After Twitter locked McConnell’s account, the Republican National Committee, President Donald Trump’s reelection campaign, the National Republican Senate Committee, and the National Republican Congressional Committee announced that they would halt all spending on Twitter. RNC chief of staff Richard Walters told CNBC Twitter has shown “an incredible amount of bias against Republicans” and the RNC is suspending future ad spending until Twitter addresses its concerns.
“After multiple appeals from affected users and Leader McConnell’s team confirming their intent to highlight the threats for public discussion, we have reviewed this case more closely,” Twitter said in a statement Friday afternoon. The post was back up—with the offending video and a warning message—after the announcement.
Conservatives have repeatedly accused large tech companies of suppressing their voices. Hearings before the Senate Judiciary Subcommittee on the Constitution in April, chaired by Sen. Ted Cruz, R-Texas, turned up plenty of anecdotal evidence but few answers from tech leaders.
Some contend the workplace culture at large tech companies rewards liberals while silencing and shaming conservatives. In June, a California Superior Court judge ruled Google ex-engineer James Damore and another employee could move forward with a class action lawsuit claiming the company discriminated against them because they are white or Asian men who support conservative politicians like Trump. —S.W.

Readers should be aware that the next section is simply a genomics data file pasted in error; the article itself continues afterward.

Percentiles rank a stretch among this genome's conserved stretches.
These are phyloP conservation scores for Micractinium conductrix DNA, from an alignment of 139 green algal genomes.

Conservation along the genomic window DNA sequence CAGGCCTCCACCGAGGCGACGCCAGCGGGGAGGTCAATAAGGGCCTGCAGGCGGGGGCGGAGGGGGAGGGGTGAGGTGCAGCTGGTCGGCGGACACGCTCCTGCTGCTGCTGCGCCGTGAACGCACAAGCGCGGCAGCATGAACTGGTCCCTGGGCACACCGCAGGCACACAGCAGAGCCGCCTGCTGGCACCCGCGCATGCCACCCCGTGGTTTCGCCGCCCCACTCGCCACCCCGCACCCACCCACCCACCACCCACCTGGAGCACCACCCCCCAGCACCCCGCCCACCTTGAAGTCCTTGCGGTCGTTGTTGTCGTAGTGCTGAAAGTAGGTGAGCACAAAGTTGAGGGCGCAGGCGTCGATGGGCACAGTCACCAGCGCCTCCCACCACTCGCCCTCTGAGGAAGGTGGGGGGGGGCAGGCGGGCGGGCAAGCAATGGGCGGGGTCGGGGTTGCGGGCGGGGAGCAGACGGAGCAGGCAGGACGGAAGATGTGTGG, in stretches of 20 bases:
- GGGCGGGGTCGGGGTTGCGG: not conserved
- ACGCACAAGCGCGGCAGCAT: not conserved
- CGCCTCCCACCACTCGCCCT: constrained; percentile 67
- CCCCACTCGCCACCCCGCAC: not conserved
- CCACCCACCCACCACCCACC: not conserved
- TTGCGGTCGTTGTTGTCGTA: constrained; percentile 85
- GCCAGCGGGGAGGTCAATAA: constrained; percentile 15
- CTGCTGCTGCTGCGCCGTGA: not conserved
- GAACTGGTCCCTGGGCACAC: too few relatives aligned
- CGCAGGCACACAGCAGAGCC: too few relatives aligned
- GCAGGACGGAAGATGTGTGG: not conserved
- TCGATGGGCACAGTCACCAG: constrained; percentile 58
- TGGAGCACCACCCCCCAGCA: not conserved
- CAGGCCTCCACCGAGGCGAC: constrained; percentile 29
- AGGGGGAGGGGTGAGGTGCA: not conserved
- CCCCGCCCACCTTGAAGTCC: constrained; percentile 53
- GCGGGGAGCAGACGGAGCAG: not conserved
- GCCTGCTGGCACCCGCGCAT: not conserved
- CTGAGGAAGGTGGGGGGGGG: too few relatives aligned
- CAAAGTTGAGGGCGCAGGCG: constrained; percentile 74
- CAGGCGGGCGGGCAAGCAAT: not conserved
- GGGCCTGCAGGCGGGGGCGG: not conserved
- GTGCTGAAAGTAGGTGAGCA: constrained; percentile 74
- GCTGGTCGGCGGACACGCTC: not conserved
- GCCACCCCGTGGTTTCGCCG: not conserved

A former Mormon sued the religion’s leaders in Utah last week in what amounts to an indictment of their system of belief.
Laura Gaddy, a North Carolina resident and former Mormon, seeks punitive damages for an alleged fraudulent scheme perpetrated for generations by the “Mormon Corporate Empire.” The 75-page complaint strikes at the heart of the religion’s doctrine, calling into question the credibility of founder Joseph Smith’s accounts of the origin of the Book of Mormon, which he published in 1830.
Mormons believe Smith collected gold plates, which were inscribed in reformed Egyptian by ancient Americans with Hebraic DNA, and translated them into the religion’s signature text. Those outside of Mormonism do not accept the Book of Mormon as inspired or authoritative.
Gaddy seeks damages for racketering, fraud, breach of fiduciary duties, and emotional distress. —S.W.
A federal appeals court upheld the dismissal of a church organist, finding the anti-discrimination protections of federal law do not apply.
A Catholic parish in Chicago hired Stanislaw Sterlinski as its director of music in 1992. In 2014, the parish priest demoted him to the job of organist and then fired him in 2015. Stanislaw claimed he was fired due to his Polish heritage. He argued Title VII of the Civil Rights Act of 1964 protected him since the ministerial exception, which allows churches to discriminate in the hiring and firing of ministers, did not apply after his demotion to organist.
The 7th Circuit U.S. Court of Appeals’ opinion accepted the church’s argument that Stanislaw remained a minister, and thus subject to the exception, due to the importance of music in the life of the church. “If the Roman Catholic Church believes that organ music is vital to its religious services, and that to advance its faith it needs the ability to select organists, who are we judges to disagree?” asked the court. —S.W.